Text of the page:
Keeping the jewelry in the family

Published 6:31 am Monday, July 3, 2023

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Dear Aunty Pam,

I am just spitting mad at my sister and not sure where to turn. I’m hoping you can help!

“Ann” and I both inherited jewelry from our mother well over a decade ago. Mom had some fun costume stuff and also some nice pieces. She left Ann a small ruby ring with little diamonds on each side, a matching brooch, pearl earrings and a turquoise ring. I was given Mom’s engagement ring which was a half-carat diamond with two smaller diamonds on the side, two pair of gold earrings and an amethyst pendant. 

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Mom had said more than once that she didn’t care about the costume jewelry but she said she hoped the real jewelry would stay in the family as they were heirloom pieces. My sister has two daughters and she will be leaving her jewelry to them but I only have a son.

The big blow up happened because my son has proposed to his longtime girlfriend, Clare, and I asked him if he’d like the engagement ring I’d inherited to give to her. He loved the idea and Clare loves the ring, so everything was fine until my sister found out and she went ballistic. She said I had no business giving that ring to my son, that Mom said she wanted to keep it in the family and it should have been left to one of her daughters for their engagement ring. I said my son’s fiancé is ‘family’ and the ring IS staying in the family. She said in-laws aren’t ‘real’ family and what if they break up and she keeps the ring? I didn’t know what to say to that and she’s made me feel so guilty and defensive that I refuse to even talk to her. Am I crazy? Did I do the wrong thing?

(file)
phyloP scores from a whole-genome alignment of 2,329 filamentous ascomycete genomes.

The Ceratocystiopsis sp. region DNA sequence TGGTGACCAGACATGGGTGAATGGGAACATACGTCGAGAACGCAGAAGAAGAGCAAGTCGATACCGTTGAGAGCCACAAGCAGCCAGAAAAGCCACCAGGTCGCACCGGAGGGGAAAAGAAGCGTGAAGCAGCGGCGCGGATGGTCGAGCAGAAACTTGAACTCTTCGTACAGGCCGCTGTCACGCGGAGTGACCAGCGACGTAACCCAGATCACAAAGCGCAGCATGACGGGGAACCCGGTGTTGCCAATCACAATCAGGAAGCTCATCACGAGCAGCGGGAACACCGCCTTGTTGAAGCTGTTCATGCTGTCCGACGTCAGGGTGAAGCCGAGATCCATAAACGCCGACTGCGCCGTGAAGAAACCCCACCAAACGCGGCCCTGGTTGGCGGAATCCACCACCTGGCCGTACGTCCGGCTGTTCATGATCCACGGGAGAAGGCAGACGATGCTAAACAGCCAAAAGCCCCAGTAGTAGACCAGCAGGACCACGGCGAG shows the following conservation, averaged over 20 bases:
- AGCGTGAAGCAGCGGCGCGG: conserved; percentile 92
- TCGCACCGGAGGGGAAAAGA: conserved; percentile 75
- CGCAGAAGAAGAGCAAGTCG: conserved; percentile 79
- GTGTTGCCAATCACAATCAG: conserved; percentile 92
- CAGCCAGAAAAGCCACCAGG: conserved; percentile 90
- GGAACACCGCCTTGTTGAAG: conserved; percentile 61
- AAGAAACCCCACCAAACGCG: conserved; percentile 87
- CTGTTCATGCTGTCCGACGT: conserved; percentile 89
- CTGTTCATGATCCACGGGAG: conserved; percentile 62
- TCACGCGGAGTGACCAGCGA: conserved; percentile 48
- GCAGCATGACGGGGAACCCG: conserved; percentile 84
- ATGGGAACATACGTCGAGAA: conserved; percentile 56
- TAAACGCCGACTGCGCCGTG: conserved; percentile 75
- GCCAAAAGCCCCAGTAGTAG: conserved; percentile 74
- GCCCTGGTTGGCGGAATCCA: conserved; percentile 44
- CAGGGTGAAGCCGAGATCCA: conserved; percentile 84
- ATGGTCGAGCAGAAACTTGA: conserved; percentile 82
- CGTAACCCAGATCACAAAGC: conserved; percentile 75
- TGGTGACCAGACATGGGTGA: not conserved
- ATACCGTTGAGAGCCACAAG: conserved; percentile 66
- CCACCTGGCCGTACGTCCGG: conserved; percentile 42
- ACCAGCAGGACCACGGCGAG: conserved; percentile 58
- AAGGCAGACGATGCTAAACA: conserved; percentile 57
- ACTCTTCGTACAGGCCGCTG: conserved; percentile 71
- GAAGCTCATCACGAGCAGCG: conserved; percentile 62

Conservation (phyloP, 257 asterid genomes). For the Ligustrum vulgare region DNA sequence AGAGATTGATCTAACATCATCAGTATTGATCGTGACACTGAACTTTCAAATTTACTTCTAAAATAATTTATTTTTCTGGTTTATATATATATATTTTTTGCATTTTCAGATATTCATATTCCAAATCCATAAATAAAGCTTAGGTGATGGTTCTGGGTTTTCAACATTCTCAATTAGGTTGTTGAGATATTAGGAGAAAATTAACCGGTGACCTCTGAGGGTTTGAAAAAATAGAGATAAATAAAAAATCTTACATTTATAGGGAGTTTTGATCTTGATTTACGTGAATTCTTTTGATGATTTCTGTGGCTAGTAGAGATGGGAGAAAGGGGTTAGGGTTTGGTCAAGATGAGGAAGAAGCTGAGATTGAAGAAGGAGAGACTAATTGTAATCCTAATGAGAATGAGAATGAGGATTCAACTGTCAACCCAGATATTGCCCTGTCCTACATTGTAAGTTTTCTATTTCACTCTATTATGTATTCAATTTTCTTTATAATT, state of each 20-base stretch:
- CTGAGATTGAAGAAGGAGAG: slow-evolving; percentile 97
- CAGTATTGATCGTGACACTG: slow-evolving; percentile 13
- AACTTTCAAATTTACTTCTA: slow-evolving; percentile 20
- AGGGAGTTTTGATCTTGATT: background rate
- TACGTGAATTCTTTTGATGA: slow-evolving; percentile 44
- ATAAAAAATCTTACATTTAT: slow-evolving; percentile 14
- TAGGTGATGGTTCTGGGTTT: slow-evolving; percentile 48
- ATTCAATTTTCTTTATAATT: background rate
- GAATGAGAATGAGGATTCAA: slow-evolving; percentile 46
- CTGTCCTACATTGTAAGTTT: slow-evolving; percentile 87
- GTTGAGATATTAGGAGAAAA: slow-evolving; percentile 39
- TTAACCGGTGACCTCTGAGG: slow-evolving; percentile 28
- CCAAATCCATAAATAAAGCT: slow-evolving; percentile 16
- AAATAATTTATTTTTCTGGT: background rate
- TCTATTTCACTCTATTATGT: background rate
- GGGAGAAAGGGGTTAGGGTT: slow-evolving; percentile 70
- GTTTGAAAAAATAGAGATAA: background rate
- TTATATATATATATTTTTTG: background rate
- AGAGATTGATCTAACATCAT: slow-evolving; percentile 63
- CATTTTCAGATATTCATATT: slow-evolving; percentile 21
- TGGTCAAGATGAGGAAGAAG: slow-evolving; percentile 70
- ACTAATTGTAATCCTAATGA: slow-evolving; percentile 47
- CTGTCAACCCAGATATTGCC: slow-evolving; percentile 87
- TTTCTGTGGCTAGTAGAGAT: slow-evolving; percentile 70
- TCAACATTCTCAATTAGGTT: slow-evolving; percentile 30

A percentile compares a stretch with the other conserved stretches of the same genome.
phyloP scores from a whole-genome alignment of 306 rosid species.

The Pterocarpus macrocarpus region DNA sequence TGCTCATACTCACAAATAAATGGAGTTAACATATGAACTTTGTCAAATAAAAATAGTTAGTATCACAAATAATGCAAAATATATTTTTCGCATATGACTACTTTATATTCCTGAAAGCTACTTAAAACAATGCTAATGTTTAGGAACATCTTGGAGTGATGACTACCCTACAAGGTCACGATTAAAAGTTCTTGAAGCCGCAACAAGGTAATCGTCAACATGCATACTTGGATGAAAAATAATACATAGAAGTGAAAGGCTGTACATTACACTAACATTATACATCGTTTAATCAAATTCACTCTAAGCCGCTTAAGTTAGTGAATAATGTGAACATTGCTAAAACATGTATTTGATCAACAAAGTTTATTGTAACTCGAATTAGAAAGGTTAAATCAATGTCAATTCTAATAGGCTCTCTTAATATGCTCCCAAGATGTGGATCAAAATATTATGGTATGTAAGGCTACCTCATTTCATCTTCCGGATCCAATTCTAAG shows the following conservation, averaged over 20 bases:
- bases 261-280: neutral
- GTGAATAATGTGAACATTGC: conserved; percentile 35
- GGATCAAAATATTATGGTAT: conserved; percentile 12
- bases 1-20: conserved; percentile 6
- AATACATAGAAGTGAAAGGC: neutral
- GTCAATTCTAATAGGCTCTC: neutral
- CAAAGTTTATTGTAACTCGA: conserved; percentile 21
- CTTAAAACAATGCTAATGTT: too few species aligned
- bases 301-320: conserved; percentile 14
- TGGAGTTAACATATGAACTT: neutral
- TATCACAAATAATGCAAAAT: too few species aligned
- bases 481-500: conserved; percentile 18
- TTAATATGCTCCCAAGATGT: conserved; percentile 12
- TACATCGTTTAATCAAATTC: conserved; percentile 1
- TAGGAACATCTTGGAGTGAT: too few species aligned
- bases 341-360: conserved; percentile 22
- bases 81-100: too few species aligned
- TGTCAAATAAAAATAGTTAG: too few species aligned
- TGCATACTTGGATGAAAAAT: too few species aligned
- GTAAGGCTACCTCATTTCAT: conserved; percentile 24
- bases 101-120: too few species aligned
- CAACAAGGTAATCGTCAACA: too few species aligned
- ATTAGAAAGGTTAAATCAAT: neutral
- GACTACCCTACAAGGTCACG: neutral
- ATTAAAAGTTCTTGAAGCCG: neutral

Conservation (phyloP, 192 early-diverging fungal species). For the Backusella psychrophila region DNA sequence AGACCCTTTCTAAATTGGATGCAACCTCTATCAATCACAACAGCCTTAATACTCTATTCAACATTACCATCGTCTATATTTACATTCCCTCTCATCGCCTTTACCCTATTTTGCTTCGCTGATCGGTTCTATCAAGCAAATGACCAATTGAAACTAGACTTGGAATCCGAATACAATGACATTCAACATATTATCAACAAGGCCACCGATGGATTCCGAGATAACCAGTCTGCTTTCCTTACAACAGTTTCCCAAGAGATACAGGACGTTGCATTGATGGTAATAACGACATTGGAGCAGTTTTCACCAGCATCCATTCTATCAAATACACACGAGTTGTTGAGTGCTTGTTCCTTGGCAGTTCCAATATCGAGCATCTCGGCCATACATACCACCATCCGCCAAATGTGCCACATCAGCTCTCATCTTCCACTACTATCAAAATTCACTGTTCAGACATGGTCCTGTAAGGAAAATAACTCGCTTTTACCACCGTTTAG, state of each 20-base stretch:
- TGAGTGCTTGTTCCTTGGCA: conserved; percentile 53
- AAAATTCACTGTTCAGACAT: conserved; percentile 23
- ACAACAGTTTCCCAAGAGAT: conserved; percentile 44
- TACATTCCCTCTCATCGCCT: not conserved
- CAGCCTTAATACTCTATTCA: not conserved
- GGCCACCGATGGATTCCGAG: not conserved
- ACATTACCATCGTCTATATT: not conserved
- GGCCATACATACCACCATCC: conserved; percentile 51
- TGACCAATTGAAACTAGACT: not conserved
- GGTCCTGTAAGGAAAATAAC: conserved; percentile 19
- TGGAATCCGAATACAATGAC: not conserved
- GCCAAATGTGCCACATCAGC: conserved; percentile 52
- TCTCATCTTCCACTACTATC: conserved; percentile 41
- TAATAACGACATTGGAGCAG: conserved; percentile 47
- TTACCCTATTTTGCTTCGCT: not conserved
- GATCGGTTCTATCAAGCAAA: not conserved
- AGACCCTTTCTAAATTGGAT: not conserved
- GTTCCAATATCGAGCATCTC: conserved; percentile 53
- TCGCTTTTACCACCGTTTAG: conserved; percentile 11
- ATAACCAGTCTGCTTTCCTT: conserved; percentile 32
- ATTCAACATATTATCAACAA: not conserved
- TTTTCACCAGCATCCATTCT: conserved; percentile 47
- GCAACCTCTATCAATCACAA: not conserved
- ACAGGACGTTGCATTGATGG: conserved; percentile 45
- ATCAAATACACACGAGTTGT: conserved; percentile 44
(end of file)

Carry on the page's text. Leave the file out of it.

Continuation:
Dear Frazzled,

Boy, howdy, it takes a special kind of person to take a generous, thoughtful gesture from one person and twist it into something ugly. It also takes unfathomable greed and pettiness. 

The fact that sister Ann would actually say that in-laws aren’t ‘real’ family and try to cop a prior claim to a ring that was—hello—given to YOU is laughable if it weren’t so infantile. Honestly, that is the very ‘young’ behavior she is exhibiting. Aunty Pam thinks there may be some unsettled feelings of sibling rivalry that is spurring this behavior from her, but you know something? That ain’t your problem, Frazz. You’ve kept your late mother’s wishes: you’ve kept the ring in the family by giving it to your son. 

In the meantime, I don’t blame you for giving Ann a wide berth at this time. Indeed she owes you an apology but that may never happen. Instead, focus on this lovely new daughter you’re welcoming into your family and share a bottle of something fizzy.


Cheers, dears!

Aunty Pam